Our alarm sounds at 9:30 the next morning. Soon, it would be time for the Big March. But first, Sean and I would have to pre-party: I head to the mini fridge in our room on the 6th floor of the hotel, and grab a sweet tea + whiskey. I hook up the iPhone to the clock beside the bed, and start walking toward the window when I hear Kanye West coming from the clock speakers:

“With some light-skinned girls and some Kelly Rowland’s–In this white man’s world, we the ones chosen!”

With my drink in hand, I look down and out at all of the Leisure Class people, tanning & swimming & living carefree in the pool below.

“Lost in translation with a whole fuckin’ nation – They say I was the abomination of Obama’s nation…”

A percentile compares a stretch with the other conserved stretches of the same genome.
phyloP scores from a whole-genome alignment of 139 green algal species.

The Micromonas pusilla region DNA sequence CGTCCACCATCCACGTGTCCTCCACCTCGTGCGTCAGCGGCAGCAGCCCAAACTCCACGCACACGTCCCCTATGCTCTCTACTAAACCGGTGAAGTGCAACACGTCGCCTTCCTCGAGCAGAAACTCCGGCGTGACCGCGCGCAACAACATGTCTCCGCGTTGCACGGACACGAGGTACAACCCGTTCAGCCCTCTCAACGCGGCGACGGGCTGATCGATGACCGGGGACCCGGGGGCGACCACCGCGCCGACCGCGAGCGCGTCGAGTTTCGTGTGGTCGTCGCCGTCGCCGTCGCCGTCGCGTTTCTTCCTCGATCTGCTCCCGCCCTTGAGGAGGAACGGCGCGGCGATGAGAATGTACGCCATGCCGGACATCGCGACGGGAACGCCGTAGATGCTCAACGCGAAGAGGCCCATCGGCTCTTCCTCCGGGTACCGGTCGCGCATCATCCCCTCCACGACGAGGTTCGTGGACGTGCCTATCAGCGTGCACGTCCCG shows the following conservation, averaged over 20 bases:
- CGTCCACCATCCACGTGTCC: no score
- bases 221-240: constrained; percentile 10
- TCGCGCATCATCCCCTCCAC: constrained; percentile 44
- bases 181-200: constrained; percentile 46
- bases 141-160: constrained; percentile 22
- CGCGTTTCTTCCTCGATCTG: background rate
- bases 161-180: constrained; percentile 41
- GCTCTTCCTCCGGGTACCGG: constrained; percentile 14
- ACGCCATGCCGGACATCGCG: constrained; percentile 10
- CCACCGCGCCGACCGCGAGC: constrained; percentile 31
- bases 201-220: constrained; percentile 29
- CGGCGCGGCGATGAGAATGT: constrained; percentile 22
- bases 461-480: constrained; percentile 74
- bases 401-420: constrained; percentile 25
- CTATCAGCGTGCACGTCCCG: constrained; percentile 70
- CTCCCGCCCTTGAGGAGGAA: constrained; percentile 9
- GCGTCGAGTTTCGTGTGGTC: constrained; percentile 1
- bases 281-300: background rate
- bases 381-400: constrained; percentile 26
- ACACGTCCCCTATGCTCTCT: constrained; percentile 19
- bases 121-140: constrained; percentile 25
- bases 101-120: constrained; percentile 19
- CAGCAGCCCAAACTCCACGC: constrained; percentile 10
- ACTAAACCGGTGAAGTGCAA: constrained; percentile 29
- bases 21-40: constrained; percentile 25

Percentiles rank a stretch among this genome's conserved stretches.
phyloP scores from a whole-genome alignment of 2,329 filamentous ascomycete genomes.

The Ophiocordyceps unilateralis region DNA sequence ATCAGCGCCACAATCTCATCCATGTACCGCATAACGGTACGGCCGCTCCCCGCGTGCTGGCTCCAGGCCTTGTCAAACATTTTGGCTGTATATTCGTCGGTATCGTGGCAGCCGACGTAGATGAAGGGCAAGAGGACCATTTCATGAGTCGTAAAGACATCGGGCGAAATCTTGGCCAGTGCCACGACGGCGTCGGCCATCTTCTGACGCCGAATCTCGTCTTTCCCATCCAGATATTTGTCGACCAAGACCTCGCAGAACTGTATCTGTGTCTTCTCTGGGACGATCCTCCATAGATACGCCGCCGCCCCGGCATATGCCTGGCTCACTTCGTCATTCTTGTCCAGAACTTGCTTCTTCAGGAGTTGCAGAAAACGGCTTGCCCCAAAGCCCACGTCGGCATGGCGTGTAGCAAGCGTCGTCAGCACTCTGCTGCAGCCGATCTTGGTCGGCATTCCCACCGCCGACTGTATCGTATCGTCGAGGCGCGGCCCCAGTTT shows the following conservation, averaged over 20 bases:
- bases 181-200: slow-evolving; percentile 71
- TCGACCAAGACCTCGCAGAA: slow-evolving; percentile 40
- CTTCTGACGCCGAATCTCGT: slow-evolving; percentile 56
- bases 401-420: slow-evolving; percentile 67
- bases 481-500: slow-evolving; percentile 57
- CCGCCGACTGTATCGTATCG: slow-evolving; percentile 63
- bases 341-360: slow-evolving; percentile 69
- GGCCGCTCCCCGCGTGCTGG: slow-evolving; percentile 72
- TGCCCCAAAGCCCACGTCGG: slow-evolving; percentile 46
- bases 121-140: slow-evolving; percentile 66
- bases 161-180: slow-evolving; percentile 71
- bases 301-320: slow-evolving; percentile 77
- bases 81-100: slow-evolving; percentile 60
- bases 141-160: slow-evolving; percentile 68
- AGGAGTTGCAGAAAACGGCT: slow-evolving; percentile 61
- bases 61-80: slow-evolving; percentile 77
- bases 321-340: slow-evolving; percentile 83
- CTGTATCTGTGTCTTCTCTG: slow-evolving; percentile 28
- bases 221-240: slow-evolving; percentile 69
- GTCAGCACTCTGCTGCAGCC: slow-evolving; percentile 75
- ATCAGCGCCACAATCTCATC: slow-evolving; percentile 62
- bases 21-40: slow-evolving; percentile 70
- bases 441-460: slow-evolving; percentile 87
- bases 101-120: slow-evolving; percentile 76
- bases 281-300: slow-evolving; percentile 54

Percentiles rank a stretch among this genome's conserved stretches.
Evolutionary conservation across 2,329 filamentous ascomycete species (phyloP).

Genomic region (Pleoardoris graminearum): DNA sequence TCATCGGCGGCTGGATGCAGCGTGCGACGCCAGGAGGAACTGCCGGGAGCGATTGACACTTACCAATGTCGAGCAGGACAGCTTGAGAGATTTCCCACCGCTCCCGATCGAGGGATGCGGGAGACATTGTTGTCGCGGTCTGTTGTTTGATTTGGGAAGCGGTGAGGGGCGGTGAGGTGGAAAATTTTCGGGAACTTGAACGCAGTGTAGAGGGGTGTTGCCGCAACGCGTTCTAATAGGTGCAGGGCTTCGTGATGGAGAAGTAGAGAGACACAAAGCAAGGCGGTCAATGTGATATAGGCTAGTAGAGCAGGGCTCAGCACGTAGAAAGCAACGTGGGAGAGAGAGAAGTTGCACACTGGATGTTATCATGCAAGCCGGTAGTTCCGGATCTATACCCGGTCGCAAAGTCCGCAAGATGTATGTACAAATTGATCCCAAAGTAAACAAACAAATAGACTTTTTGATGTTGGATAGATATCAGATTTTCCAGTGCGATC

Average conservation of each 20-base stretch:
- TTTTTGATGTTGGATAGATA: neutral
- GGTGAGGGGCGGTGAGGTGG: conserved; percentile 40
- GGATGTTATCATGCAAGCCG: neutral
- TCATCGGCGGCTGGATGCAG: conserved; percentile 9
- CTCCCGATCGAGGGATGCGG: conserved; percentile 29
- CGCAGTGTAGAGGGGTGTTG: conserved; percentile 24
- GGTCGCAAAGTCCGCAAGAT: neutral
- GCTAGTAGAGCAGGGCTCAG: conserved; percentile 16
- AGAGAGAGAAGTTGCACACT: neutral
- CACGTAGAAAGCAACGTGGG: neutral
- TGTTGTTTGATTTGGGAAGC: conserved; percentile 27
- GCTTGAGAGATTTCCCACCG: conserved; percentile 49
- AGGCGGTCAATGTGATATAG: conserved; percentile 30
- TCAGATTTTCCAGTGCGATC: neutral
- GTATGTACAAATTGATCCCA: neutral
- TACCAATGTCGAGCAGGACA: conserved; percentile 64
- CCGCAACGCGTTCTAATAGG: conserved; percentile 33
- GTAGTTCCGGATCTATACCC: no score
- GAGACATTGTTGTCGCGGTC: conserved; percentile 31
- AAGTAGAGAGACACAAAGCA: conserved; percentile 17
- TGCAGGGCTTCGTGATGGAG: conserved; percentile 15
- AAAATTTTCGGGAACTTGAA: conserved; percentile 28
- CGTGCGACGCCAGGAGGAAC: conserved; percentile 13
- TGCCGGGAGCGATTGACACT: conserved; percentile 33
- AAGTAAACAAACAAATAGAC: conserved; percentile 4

I open another drink, still listening to Kanye, with Sean trying to tell me something as a group of blackbirds fly by just outside the window.

“Thom, Jesus Christ man, we’re going to be late if we don’t catch our train soon,” he says, unplugging the iPhone and tossing it at me.
“Come on man, let’s fucking go. And put that cigarette out, I don’t want to be getting a phone call by some idiot at the hotel!”

I agree with him, and tell him that it’s time for The Party. We leave our room and head across the hall and down the elevator, rushing out across the street and down the stairs, him with his camera equipment flopping around at his side and me with an old magazine camera I figure I’ll test out. Down, down we go to the escalator to the rails beneath, under ground and into the low light of the subway. It’s here that I would see the most peaceful thing of the entire trip: a young woman on a train across the way in a Muslim hijab, surrounded by people seemingly of various ethnicities and backgrounds, but not being bothered by any of them; moving along peacefully to wherever she is going.